The wide-ranging imagery of Newsom's lyrics--with their oblique natural and historical references supposedly symbolizing a complex personal cosmology--is one of the things that disorients her listeners and lures them into a childlike sense of wonder. It's like as a child, when your mind drifts while listening to the lady at the library read some fairy tale that your kid mind can't wholly comprehend, but which powerfully evokes odd images nonetheless. Being beyond casual understanding is not a weakness of N ewsom's lyrics, but rather one of their secret strengths.
Also in the category of "It's not a bug; It's a feature" are Newsom's occasional vocal "squeaks," which used to be more frequent and less controlled. I counted exactly three times during her set that she emitted what could be called a squeak, a momentary, between-notes tone that sounded like a chair leg moving sharply on a wooden floor. Each time, it was a vocal device applied with precision, and, one sensed, for a very good reason (if not a clear one). In general, her voice was rich, full, and expertly con trolled, and laden with momentary funny phrasings for which she fetchingly screwed her mouth up and to the side.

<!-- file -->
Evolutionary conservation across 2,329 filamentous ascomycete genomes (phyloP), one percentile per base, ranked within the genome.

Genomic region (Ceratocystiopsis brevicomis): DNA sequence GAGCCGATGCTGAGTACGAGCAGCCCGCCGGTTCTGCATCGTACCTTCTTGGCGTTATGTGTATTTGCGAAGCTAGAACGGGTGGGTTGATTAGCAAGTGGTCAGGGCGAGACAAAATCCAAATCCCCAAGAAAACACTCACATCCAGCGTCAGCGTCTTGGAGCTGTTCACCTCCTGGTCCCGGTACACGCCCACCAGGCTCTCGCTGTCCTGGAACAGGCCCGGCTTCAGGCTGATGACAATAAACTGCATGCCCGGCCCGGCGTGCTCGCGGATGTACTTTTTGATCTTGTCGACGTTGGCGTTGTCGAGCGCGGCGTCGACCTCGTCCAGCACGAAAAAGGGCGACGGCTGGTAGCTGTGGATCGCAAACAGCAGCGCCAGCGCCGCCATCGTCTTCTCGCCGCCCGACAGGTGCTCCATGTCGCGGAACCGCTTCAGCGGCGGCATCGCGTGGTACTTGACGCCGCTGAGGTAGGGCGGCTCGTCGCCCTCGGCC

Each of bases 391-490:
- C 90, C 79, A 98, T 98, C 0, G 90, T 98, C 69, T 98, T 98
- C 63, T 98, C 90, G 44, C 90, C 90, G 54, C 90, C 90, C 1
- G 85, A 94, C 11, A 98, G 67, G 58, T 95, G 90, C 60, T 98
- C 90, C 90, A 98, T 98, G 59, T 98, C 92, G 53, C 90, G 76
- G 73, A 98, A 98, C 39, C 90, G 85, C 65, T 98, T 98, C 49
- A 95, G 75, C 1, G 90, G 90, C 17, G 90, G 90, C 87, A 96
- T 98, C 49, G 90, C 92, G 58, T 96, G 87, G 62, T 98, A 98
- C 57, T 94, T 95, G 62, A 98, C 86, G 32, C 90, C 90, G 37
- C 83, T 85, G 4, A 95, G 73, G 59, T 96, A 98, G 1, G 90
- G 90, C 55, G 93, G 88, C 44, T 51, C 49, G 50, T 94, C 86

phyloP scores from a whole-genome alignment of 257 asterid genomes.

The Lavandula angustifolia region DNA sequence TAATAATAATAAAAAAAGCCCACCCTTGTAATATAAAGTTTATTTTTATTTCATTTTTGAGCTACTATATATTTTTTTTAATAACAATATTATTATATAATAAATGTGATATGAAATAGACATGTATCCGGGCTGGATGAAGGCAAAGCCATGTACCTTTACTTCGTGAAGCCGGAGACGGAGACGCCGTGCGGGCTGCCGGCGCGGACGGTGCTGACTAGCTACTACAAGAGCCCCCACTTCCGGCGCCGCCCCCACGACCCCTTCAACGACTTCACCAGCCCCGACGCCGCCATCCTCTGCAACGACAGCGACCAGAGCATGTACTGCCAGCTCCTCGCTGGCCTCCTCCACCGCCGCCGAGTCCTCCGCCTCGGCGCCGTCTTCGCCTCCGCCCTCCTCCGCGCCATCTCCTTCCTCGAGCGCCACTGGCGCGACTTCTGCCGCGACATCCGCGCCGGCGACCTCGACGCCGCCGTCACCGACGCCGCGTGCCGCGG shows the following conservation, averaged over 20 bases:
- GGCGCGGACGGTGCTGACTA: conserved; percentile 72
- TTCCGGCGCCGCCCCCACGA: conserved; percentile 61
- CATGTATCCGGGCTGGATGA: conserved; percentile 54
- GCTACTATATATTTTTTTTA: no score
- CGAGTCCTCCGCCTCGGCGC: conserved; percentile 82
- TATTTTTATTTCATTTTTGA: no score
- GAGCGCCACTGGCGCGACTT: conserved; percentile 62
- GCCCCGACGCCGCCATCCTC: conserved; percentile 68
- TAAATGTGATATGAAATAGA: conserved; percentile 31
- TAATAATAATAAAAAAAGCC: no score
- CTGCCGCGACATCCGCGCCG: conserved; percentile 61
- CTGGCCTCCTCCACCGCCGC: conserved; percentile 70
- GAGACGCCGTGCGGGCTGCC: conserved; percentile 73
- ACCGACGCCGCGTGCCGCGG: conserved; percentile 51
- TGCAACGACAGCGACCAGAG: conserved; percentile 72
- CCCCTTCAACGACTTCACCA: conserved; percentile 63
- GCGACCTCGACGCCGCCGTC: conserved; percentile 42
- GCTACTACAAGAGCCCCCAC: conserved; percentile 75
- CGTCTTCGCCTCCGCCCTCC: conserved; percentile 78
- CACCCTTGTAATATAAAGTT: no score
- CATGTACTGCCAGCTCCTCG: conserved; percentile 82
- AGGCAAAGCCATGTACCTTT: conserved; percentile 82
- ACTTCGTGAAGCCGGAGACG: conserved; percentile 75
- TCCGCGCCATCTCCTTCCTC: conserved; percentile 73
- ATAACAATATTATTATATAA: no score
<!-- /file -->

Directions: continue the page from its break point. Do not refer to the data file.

If, dear reader, you indulged me my Star Trek-related harp metaphor, I hope you'll allow me one more image that flashed through my mind watching Newsom work--of her harp as a loom upon which she wove a constantly unfolding tapestry that, again as in a fairy tale, gradually became so large and colorful that it ultimately enveloped reality itself. Those of us in the Aladdin Sunday night succumbed willingly, and I bet I'm not the only one who's felt, in the days since, still somewhat stitched into Newsom's vi vid tableau.
Bridges and Balloons
The Book of Right-On
Monkey & Bear*
Sawdust & Diamonds
Peach, Plum, Pear
Clam, Crab, Cockle, Cowrie
Joanna Newsom - Vocals, Harp
Ryan Francesconi - Tambura, Bouzouki, Guitar
Kevin Barker - Banjo, Guitar
Dan Cantrell - Accordion, Vocal Harmonies
Neal Morgan - Drums, Percussion, Vocal Harmonies
Katie Hardin - Glockenspiel, Vocal Harmonies
Photo: from the artist's MySpace.